My period care routine could use some work in the sustainability department. I’ve switched to organic tampons with plant-based applicators, but by the end of my short menstrual cycle, my bathroom trash can is more full than it needs to be. That’s what inspired me to add Rael Reusable Liners ($40 for a five-pack) to my shopping cart.
The reusable liners are made of two layers of breathable organic cotton and one waterproof layer, and they function just like a disposable liner — except, of course, you wash Rael liners in between each use instead of tossing them in the trash can. While most disposable liners feature a sticky adhesive bottom or wings that apply to your underwear, Rael liners feature fabric wings that snap together on the outside of your underwear.
Since I prefer wearing tampons during the day, I decided to try the Rael liners while sleeping. I also don’t bleed much overnight, so using a tampon tends to feel even more wasteful. It’s worth noting the Rael liners are specifically made for a light menstrual flow or discharge, but the brand does offer disposable pads for a heavier flow as well.
Right before heading to bed on the first night of my period, I followed the instructions for fastening the liner to my underwear. The Rael liner was much lighter and thinner than I expected and was far less noticeable than even my ultra-thin disposable liners. I basically felt like my underwear had a tiny bit of padding built inside of it.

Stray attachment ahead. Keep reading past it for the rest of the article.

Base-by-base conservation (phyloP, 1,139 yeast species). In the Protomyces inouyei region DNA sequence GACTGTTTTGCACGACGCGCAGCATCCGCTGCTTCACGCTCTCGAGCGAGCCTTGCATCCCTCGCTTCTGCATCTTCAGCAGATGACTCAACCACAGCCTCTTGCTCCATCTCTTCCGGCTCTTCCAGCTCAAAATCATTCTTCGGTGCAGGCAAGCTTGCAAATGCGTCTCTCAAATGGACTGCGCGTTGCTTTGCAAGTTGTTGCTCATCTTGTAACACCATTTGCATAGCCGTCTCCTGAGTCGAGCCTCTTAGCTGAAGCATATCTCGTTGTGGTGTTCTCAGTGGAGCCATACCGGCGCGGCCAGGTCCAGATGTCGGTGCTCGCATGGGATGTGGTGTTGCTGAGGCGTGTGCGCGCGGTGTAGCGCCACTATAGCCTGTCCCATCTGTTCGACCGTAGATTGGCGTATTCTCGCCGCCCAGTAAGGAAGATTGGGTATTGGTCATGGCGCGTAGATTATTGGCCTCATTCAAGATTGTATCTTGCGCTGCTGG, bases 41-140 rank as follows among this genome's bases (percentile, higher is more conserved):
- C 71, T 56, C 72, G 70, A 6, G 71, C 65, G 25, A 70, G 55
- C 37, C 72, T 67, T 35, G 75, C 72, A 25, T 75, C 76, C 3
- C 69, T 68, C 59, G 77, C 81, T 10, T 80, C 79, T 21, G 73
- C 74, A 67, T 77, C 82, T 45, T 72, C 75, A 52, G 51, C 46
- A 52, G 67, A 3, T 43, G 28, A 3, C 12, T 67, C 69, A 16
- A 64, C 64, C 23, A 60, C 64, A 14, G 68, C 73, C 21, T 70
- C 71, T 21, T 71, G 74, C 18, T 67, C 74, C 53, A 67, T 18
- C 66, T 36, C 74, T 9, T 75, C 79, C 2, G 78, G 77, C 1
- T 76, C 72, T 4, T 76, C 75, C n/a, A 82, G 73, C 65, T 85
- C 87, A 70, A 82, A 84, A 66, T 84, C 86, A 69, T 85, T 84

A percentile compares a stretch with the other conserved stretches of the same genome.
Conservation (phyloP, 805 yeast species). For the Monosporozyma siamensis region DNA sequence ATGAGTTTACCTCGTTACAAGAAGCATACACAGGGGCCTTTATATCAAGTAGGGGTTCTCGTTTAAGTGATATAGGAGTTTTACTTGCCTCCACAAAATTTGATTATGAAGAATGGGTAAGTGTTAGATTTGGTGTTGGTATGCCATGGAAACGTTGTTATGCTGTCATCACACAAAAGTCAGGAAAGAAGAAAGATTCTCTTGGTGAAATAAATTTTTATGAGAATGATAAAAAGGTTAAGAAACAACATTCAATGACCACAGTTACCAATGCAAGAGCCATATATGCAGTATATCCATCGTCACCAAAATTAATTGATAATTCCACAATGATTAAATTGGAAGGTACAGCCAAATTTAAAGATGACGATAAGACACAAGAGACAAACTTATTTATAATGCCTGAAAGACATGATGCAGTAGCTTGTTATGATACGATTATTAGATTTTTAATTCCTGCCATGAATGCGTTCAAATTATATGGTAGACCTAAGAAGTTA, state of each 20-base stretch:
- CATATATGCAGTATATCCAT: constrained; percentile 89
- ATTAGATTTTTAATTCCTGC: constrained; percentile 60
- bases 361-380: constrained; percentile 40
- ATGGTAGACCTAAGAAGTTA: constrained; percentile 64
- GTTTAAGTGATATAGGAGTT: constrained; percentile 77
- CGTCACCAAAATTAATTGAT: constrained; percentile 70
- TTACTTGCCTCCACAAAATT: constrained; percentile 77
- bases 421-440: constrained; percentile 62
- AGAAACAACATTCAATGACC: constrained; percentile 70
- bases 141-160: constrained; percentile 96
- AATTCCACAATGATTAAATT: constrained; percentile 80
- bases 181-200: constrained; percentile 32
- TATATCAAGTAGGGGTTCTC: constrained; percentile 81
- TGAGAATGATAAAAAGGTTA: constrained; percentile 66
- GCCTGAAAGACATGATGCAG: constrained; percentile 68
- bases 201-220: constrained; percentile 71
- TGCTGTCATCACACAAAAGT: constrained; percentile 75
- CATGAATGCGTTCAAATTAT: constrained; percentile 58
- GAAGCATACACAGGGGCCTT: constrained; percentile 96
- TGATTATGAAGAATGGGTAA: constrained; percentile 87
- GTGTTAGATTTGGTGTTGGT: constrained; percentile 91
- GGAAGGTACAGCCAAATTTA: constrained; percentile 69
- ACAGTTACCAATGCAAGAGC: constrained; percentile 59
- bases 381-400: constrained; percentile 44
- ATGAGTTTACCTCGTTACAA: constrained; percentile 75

I wasn’t too nervous about bleeding through the liner, but I was concerned that the liner would move around or bunch up while I slept. When I woke up in the middle of the night to use the bathroom, I noticed the liner had not budged and had absorbed some blood, though it didn’t feel damp or uncomfortable at all. By morning, the liner had still held up in terms of placement and absorption.
Following the brand’s directions, I unsnapped the liner, soaked it in water to minimize staining, and then tossed it into the laundry. I continued to use the liners at nighttime during my cycle, and my experience was just as positive.
I truly don’t have anything negative to say about my experience using the liners for my period. My major critique would be the $40 price tag. However, that’s for a box of five liners, and each liner can be worn for up to 120 times. Another obvious downside is that changing it during the day wouldn’t be quite as convenient as a disposable liner, especially if you weren’t home — the brand recommends changing the liners as needed and at least once a day. Someone with a heavier flow might be happier with the brand’s reusable pads, which offer more protection.
I honestly never thought I’d be happy with a reusable menstrual product, but after this experience, I’m more willing to try other sustainable options. Next up? A menstrual cup.